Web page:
John Kapoor, billionaire founder of opioid spray manufacturer Insys Therapeutics, was arrested in Phoenix on Thursday morning and charged with RICO conspiracy, conspiracy to commit mail and wire fraud, and conspiracy to violate the Anti-Kickback law. FORBES reached out to Insys on Thursday morning but has not heard back yet. An attorney for Kapoor told CBS News, that Kapoor “is innocent of these charges and intends to fight the charges vigorously.”
“In the midst of a nationwide opioid epidemic that has reached crisis proportions, Mr. Kapoor and his company stand accused of bribing doctors to overprescribe a potent opioid and committing fraud on insurance companies solely for profit,” acting U.S. attorney William D. Weinreb said in statement. “Today’s arrest and charges reflect our ongoing efforts to attack the opioid crisis from all angles. We must hold the industry and its leadership accountable – just as we would the cartels or a street-level drug dealer.”
This arrest and charges were announced just as reports surfaced that President Trump is going to declare the country’s opioid crisis a public health emergency later today. More directly, the charges come out of a superseding indictment that was unsealed Thursday by the U.S. Attorney’s office in Massachusetts that had arrested and charged six other former Insys executives in December 2016. At that time, the six arrested were former CEO Michael Babich as well as Alec Burlakoff, 42,the former Vice President of Sales; Richard M. Simon, 46, the former National Director of Sales; former Regional Sales Directors Sunrise Lee, 36, and Joseph A. Rowan, 43; and former Vice President of Managed Markets, Michael J. Gurry, 53.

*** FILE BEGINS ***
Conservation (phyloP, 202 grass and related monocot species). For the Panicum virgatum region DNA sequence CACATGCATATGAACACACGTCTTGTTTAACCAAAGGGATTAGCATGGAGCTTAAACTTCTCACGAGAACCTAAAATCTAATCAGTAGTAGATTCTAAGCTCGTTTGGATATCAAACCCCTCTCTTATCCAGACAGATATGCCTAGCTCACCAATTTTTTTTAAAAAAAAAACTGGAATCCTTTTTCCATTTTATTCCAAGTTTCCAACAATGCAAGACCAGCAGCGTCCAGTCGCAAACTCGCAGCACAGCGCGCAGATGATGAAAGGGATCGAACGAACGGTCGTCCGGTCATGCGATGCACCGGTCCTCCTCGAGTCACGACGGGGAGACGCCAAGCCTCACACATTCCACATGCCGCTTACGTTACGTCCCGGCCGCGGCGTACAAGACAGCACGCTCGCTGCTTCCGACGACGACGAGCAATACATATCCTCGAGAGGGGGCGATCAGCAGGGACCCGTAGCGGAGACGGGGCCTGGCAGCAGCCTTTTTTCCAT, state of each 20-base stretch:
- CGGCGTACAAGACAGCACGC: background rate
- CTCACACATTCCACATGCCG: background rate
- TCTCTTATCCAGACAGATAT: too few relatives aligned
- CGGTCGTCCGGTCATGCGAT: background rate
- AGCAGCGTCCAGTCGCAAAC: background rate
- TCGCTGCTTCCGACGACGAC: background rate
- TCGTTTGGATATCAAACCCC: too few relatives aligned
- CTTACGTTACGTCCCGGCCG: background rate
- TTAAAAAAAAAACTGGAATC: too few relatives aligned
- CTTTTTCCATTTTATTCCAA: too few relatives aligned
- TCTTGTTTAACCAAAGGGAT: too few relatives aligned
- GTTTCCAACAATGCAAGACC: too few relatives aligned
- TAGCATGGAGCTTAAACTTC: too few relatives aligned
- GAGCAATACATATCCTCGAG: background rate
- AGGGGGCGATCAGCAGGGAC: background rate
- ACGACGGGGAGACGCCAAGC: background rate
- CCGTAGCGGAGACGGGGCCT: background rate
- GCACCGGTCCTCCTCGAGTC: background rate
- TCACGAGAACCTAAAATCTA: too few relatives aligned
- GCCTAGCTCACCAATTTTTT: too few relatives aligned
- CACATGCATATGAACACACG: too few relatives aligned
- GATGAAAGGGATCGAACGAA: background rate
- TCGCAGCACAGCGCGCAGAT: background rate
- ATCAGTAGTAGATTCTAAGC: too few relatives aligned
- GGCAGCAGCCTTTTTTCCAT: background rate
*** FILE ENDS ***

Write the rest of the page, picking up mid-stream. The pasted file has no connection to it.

The DOJ alleges that Kapoor, 74, and the six other executives conspired to bribe doctors in states around the country to get them to prescribe Insys’ powerful fentanyl-based pain medication, Subsys, which was approved by the FDA only for treating cancer patients who suffered from severe nerve pain. The indictment also alleges that Kapoor and the other six executives conspired to defraud and mislead health insurance providers, who didn’t want to approve payments when Subsys was prescribed for non-cancer patients.
“As alleged, these executives created a corporate culture at Insys that utilized deception and bribery as an acceptable business practice, deceiving patients, and conspiring with doctors and insurers,” Harold H. Shaw, special agent in charge of the Federal Bureau of Investigation, Boston field division, said in a statement.
Kapoor, who has a $1.8 billion net worth, stepped down from his role as CEO and chairman in January, though he remained on the Board of Directors and still holds a roughly 70% stake in the company, which has seen its stock drop 34% in the last year. Kapoor also holds a stake in generic drug manufacturer Akorn Pharmaceuticals.
Kapoor was the subject of a FORBES profile last year, which investigated his habit of founding companies and allowing them to push legal and ethical limits.
“My involvement is I am an investor,” Kapoor told FORBES in an interview for the article last year. “As an investor I’m on a board. As a board member and an investor you are involved, but you are not involved in day-to-day operations, and that’s where the problems come in.”